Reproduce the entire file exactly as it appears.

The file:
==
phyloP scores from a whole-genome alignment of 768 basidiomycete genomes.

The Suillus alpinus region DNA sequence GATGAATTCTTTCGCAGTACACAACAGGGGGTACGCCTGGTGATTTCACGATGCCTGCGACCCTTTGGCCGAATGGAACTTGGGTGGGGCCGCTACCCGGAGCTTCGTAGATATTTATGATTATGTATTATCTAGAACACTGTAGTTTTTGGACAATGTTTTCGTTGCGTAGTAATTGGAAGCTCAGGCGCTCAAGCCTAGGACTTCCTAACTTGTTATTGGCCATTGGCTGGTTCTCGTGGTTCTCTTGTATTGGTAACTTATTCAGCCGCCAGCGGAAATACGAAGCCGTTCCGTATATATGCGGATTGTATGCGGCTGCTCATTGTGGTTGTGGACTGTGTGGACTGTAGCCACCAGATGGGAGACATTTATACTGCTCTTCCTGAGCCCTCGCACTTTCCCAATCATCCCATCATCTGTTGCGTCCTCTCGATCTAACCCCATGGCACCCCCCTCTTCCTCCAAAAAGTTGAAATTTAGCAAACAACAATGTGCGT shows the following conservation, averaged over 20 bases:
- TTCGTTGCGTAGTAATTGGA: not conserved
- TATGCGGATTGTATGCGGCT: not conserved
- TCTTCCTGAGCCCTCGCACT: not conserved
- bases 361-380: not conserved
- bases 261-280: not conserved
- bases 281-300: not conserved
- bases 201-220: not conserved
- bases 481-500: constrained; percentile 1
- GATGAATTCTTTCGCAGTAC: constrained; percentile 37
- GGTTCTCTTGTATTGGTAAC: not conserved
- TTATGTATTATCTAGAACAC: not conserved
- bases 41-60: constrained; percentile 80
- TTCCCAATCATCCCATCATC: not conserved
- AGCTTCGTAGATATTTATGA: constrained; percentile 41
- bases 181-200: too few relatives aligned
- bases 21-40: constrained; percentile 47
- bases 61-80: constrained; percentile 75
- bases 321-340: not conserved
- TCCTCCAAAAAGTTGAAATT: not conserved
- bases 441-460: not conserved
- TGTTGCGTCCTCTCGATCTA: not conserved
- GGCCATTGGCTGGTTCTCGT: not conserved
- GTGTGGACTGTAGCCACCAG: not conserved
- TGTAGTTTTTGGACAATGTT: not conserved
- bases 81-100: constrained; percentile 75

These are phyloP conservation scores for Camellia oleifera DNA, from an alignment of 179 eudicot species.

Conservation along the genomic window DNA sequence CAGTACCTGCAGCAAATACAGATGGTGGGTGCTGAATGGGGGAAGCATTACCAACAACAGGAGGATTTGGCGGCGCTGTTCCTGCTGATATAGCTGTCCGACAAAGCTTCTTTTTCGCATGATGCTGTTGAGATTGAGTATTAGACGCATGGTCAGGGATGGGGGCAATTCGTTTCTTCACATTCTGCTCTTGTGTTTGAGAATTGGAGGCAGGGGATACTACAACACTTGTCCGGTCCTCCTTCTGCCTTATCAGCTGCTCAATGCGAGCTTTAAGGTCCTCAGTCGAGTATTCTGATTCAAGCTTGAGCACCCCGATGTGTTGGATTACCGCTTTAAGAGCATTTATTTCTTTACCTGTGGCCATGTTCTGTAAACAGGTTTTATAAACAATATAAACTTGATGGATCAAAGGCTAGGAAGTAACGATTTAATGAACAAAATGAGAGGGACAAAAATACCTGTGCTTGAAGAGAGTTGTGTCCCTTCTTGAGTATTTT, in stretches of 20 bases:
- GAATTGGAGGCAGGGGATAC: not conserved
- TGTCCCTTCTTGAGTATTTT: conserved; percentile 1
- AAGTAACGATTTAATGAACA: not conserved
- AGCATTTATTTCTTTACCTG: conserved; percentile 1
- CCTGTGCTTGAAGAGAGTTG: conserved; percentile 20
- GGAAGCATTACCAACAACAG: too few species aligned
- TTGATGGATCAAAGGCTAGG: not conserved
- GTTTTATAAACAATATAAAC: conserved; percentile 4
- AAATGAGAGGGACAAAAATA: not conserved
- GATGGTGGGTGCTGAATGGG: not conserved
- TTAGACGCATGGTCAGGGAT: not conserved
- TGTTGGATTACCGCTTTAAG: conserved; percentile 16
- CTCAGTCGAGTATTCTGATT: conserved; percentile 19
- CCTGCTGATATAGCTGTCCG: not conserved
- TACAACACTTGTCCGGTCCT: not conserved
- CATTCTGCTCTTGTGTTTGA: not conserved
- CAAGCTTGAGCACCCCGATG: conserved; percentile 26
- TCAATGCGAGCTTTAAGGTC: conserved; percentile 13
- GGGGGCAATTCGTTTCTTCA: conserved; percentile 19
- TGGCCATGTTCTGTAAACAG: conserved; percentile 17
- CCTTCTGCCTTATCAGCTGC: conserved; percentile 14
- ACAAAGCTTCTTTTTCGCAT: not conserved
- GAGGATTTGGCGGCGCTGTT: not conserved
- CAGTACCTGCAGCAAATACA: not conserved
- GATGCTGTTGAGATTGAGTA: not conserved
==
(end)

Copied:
phyloP scores from a whole-genome alignment of 768 basidiomycete genomes.

The Suillus alpinus region DNA sequence GATGAATTCTTTCGCAGTACACAACAGGGGGTACGCCTGGTGATTTCACGATGCCTGCGACCCTTTGGCCGAATGGAACTTGGGTGGGGCCGCTACCCGGAGCTTCGTAGATATTTATGATTATGTATTATCTAGAACACTGTAGTTTTTGGACAATGTTTTCGTTGCGTAGTAATTGGAAGCTCAGGCGCTCAAGCCTAGGACTTCCTAACTTGTTATTGGCCATTGGCTGGTTCTCGTGGTTCTCTTGTATTGGTAACTTATTCAGCCGCCAGCGGAAATACGAAGCCGTTCCGTATATATGCGGATTGTATGCGGCTGCTCATTGTGGTTGTGGACTGTGTGGACTGTAGCCACCAGATGGGAGACATTTATACTGCTCTTCCTGAGCCCTCGCACTTTCCCAATCATCCCATCATCTGTTGCGTCCTCTCGATCTAACCCCATGGCACCCCCCTCTTCCTCCAAAAAGTTGAAATTTAGCAAACAACAATGTGCGT shows the following conservation, averaged over 20 bases:
- TTCGTTGCGTAGTAATTGGA: not conserved
- TATGCGGATTGTATGCGGCT: not conserved
- TCTTCCTGAGCCCTCGCACT: not conserved
- bases 361-380: not conserved
- bases 261-280: not conserved
- bases 281-300: not conserved
- bases 201-220: not conserved
- bases 481-500: constrained; percentile 1
- GATGAATTCTTTCGCAGTAC: constrained; percentile 37
- GGTTCTCTTGTATTGGTAAC: not conserved
- TTATGTATTATCTAGAACAC: not conserved
- bases 41-60: constrained; percentile 80
- TTCCCAATCATCCCATCATC: not conserved
- AGCTTCGTAGATATTTATGA: constrained; percentile 41
- bases 181-200: too few relatives aligned
- bases 21-40: constrained; percentile 47
- bases 61-80: constrained; percentile 75
- bases 321-340: not conserved
- TCCTCCAAAAAGTTGAAATT: not conserved
- bases 441-460: not conserved
- TGTTGCGTCCTCTCGATCTA: not conserved
- GGCCATTGGCTGGTTCTCGT: not conserved
- GTGTGGACTGTAGCCACCAG: not conserved
- TGTAGTTTTTGGACAATGTT: not conserved
- bases 81-100: constrained; percentile 75

These are phyloP conservation scores for Camellia oleifera DNA, from an alignment of 179 eudicot species.

Conservation along the genomic window DNA sequence CAGTACCTGCAGCAAATACAGATGGTGGGTGCTGAATGGGGGAAGCATTACCAACAACAGGAGGATTTGGCGGCGCTGTTCCTGCTGATATAGCTGTCCGACAAAGCTTCTTTTTCGCATGATGCTGTTGAGATTGAGTATTAGACGCATGGTCAGGGATGGGGGCAATTCGTTTCTTCACATTCTGCTCTTGTGTTTGAGAATTGGAGGCAGGGGATACTACAACACTTGTCCGGTCCTCCTTCTGCCTTATCAGCTGCTCAATGCGAGCTTTAAGGTCCTCAGTCGAGTATTCTGATTCAAGCTTGAGCACCCCGATGTGTTGGATTACCGCTTTAAGAGCATTTATTTCTTTACCTGTGGCCATGTTCTGTAAACAGGTTTTATAAACAATATAAACTTGATGGATCAAAGGCTAGGAAGTAACGATTTAATGAACAAAATGAGAGGGACAAAAATACCTGTGCTTGAAGAGAGTTGTGTCCCTTCTTGAGTATTTT, in stretches of 20 bases:
- GAATTGGAGGCAGGGGATAC: not conserved
- TGTCCCTTCTTGAGTATTTT: conserved; percentile 1
- AAGTAACGATTTAATGAACA: not conserved
- AGCATTTATTTCTTTACCTG: conserved; percentile 1
- CCTGTGCTTGAAGAGAGTTG: conserved; percentile 20
- GGAAGCATTACCAACAACAG: too few species aligned
- TTGATGGATCAAAGGCTAGG: not conserved
- GTTTTATAAACAATATAAAC: conserved; percentile 4
- AAATGAGAGGGACAAAAATA: not conserved
- GATGGTGGGTGCTGAATGGG: not conserved
- TTAGACGCATGGTCAGGGAT: not conserved
- TGTTGGATTACCGCTTTAAG: conserved; percentile 16
- CTCAGTCGAGTATTCTGATT: conserved; percentile 19
- CCTGCTGATATAGCTGTCCG: not conserved
- TACAACACTTGTCCGGTCCT: not conserved
- CATTCTGCTCTTGTGTTTGA: not conserved
- CAAGCTTGAGCACCCCGATG: conserved; percentile 26
- TCAATGCGAGCTTTAAGGTC: conserved; percentile 13
- GGGGGCAATTCGTTTCTTCA: conserved; percentile 19
- TGGCCATGTTCTGTAAACAG: conserved; percentile 17
- CCTTCTGCCTTATCAGCTGC: conserved; percentile 14
- ACAAAGCTTCTTTTTCGCAT: not conserved
- GAGGATTTGGCGGCGCTGTT: not conserved
- CAGTACCTGCAGCAAATACA: not conserved
- GATGCTGTTGAGATTGAGTA: not conserved